Buy High and Sell Low - The Common Mistakes of the Average Investor

Meir Barak |


Sunrays are peeping through the window of Mr. Average Investor’s home. Good morning! Mr. Average heads for the kitchen, makes coffee, and pulls a few cookies from the box. Heading toward the family room, Mr. Average detours to pick up the newspaper tossed at his doorstep earlier and eyes the headline: “Hot Stock Exchange: The Five Top Stocks.” Actually, that’s a good reason to move away from the stock exchange, but more on that later.

While sipping his coffee, Average turns on the television and watches a morning show. The word from the sponsors ends, and the emcee asks, “And how did our money do this week?” We’re shown an investment house. The transactions manager sums up the week’s events, ending with the statement: “The stock market is peaking. The public is streaming in.” That’s actually another good reason to take caution…but more on that later.

An hour passes. The insufferable thought runs through Average’s mind: “Everyone’s in and making millions in profit and I’m the only sucker still on the outside!” That’s when Mr. Average makes up his mind. “It’s about time my money worked for me, too!” Average proclaims, and decides to buy. He puts down his coffee and calls his investment consultant.

The Mistake of Investing with the Crowd

Why is Mr. Average Investor buying? Is it because someone recommended that action, or because it’s “in the media?” Does Mr. Investor know what to buy? When to sell? Which stocks to be wary of? Would you buy a refrigerator or car in the same frivolous way? Perhaps your investment advisor knows what and when to buy? From my acquaintanceship with investment advisors, I’d say that 99% of them have no idea what to buy. In fact, the person has yet to be born who knows with certainty whether a stock will go up or down in the long term. I don’t know, either.

The public tends to buy because of social pressure: others are buying, or a friend suggested it, or for fear of being the only one left out. The public will never be the first one in to buy a stock that has only just begun going up. A stock’s potential to rise in the short term is usually identified only by the professionals. The public observes the stock that has already risen and promises to buy if it “proves” itself as strong by continuing to rise. Usually, the public is only convinced when the stock has already risen too far, proclaiming it a “winner.” Who would you guess is selling to the public at the high price?  That’s right: the professionals. Even if the stock does continue to rise, the public will tend to overstay, the stock will start to drop, and the public will absorb the losses.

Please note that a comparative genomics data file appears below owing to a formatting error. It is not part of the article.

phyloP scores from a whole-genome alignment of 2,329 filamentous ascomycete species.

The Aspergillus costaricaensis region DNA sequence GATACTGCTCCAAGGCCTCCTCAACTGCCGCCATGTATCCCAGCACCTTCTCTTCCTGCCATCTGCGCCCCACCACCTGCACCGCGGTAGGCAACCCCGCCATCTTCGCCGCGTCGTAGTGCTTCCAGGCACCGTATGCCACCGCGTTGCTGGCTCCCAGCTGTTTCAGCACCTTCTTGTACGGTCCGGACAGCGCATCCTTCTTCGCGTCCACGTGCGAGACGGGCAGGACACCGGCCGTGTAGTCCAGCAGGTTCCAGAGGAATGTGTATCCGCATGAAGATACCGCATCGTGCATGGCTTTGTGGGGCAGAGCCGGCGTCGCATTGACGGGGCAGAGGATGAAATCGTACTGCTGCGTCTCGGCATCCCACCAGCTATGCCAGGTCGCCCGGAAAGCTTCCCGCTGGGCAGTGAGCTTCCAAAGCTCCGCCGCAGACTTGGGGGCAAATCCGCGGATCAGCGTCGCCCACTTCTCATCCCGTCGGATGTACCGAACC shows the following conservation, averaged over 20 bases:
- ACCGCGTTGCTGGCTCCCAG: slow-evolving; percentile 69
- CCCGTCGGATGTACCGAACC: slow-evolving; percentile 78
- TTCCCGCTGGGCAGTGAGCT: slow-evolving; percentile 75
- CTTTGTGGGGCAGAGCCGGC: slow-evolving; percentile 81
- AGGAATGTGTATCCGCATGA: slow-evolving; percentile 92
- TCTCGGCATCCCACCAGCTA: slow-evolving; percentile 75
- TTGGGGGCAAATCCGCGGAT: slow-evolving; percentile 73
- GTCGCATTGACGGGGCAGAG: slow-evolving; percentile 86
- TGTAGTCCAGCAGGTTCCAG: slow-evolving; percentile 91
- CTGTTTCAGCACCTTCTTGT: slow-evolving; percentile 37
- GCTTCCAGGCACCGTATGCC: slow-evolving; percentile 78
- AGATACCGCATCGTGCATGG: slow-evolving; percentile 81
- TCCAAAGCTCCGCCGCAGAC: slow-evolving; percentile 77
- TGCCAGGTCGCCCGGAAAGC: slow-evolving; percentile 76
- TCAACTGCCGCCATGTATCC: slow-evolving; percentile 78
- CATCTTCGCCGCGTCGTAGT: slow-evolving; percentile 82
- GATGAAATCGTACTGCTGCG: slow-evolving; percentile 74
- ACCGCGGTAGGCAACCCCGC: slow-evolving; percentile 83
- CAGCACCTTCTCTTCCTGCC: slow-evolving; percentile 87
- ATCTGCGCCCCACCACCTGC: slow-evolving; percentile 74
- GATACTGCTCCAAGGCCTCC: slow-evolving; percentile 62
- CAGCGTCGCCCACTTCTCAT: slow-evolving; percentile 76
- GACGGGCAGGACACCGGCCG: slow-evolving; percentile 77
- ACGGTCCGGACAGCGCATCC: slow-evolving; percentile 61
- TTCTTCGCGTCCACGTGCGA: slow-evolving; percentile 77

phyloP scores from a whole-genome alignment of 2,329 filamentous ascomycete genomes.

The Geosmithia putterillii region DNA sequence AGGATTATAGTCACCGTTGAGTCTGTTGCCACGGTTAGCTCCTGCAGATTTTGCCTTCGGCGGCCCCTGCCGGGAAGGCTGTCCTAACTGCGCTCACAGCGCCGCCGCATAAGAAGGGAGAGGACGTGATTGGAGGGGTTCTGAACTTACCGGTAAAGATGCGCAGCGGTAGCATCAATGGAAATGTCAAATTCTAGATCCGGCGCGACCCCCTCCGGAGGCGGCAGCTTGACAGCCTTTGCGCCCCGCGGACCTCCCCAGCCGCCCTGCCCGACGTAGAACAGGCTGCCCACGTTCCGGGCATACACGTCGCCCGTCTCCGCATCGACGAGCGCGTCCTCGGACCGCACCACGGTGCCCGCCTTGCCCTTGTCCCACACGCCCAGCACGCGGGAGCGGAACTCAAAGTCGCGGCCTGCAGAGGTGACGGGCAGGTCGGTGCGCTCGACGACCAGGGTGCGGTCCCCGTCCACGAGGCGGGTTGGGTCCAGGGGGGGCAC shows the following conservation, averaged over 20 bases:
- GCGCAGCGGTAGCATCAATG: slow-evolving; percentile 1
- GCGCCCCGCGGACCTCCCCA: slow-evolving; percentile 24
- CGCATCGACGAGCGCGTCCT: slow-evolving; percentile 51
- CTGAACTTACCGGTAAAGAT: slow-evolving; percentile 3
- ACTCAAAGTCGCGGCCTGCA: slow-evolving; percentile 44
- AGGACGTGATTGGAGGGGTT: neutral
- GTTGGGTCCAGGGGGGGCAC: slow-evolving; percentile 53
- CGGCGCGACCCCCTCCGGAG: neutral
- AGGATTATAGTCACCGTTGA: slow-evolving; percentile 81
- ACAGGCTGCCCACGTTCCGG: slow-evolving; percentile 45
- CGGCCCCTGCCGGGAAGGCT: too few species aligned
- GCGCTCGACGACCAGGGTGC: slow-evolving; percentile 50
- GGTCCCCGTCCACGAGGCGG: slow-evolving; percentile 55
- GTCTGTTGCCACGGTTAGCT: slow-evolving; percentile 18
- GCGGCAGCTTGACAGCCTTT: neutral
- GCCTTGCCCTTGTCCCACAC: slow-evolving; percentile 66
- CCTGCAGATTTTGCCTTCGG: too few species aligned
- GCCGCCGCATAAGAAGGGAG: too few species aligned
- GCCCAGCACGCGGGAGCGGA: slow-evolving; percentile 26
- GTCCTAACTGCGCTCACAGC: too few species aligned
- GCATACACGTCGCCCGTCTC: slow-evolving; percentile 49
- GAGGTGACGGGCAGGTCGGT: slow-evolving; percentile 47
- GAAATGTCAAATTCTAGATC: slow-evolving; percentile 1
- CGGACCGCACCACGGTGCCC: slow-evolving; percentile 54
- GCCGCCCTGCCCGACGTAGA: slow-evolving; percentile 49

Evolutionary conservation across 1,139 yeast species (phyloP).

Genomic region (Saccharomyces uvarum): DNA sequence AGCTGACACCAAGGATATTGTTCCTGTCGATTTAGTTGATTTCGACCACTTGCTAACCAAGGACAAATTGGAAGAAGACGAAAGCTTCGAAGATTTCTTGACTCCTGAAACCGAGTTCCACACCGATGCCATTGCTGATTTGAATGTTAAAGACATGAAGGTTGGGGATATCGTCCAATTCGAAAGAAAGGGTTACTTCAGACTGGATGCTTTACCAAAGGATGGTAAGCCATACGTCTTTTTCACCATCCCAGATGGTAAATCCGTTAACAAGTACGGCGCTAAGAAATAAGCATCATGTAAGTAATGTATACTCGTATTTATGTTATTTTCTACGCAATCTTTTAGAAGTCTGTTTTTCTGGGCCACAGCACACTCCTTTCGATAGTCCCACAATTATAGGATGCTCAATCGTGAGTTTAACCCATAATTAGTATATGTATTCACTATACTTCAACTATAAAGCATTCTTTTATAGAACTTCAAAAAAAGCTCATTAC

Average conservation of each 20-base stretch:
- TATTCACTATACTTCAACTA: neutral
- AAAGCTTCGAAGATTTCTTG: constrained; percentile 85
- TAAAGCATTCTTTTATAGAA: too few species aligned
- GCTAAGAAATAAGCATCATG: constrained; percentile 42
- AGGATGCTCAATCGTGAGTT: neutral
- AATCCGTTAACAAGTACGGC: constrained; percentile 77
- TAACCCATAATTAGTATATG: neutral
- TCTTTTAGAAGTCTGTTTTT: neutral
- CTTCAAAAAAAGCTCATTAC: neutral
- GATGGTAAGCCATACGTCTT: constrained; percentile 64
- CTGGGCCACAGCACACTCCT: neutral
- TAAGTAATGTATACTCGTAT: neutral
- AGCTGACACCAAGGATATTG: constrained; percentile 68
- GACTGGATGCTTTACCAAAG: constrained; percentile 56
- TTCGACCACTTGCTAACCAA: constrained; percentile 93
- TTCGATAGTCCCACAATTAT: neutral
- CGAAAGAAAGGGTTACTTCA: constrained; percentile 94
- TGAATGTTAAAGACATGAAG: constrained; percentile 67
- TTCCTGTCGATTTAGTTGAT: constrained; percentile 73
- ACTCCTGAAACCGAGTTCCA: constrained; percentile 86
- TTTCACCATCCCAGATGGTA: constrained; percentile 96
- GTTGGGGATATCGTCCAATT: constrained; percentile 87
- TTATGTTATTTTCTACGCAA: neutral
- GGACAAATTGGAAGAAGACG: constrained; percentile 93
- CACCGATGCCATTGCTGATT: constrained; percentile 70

The Role of the Professional

The pros have a clear role: they take the public’s money…and they have plenty of creative ways to do that. Their biggest advantage is the fact that they’re pros – this is their profession. The public generally arrives at work in the morning, answers phones, writes e-mails, and believes its money is hard at work. The public receives a salary at the end of the month, because each member of the public has a profession of their own. Each person earns his or her income because of an advantage that has no connection to the capital market.

As with the public, so too with the professional: the pro knows that the public will behave in a certain way. The public feels pressured and sells hysterically when the market comes close to a low, and buys enthusiastically when the market’s upward movement is already too tense and about to experience a correction. 

Stock exchange trading is my profession. It’s a profession that does not require knowledge of economics, but rather of psychology alone. In fact, the less you know about economics, the better off you are. As an amateur psychologist, I know how to predict the public’s behavior. The simple outcome is that if both of us invest in the market, the probability is that I will come out the winner in most cases.  Just as I cannot replace a professional in some other field, there is no reason to assume that such a professional can replace me in my sphere and take my money.

The professionals are not mere stock traders. They are also fund managers and investment bankers and anyone else who makes a living from the capital markets. All of these professionals have creative ways to take the public’s money. They manage it in return for management fees, commissions, and other kinds of income, without ever promising any results! Based on the past, we can see that over the last twenty years, 80% of the world’s managed funds earned their clients less than market index yields: in other words, fund managers know they are taking the public’s funds in vain, but with every advertisement they continue to promise: “Give us your money and everything will be fine.”

One simple and valid conclusion can be drawn in respect to every profession in the world: amateurism costs money, professionals bring money in. The dream of money working for you is not realistic, and in the best case scenario, works solely during occasional periods that can only be pinpointed in retrospect. 

In short: no one is prepared to work on your behalf!  If you want to earn profits, you need to press those buttons yourself. Learning is the key to success. 


To learn more about the stock market and to begin your own journey toward financial independence, visit Meir Barak's site Tradenet and check out his book "The Market Whisperer."  

DISCLOSURE: The views and opinions expressed in this article are those of the authors, and do not represent the views of Readers should not consider statements made by the author as formal recommendations and should consult their financial advisor before making any investment decisions. To read our full disclosure, please go to:


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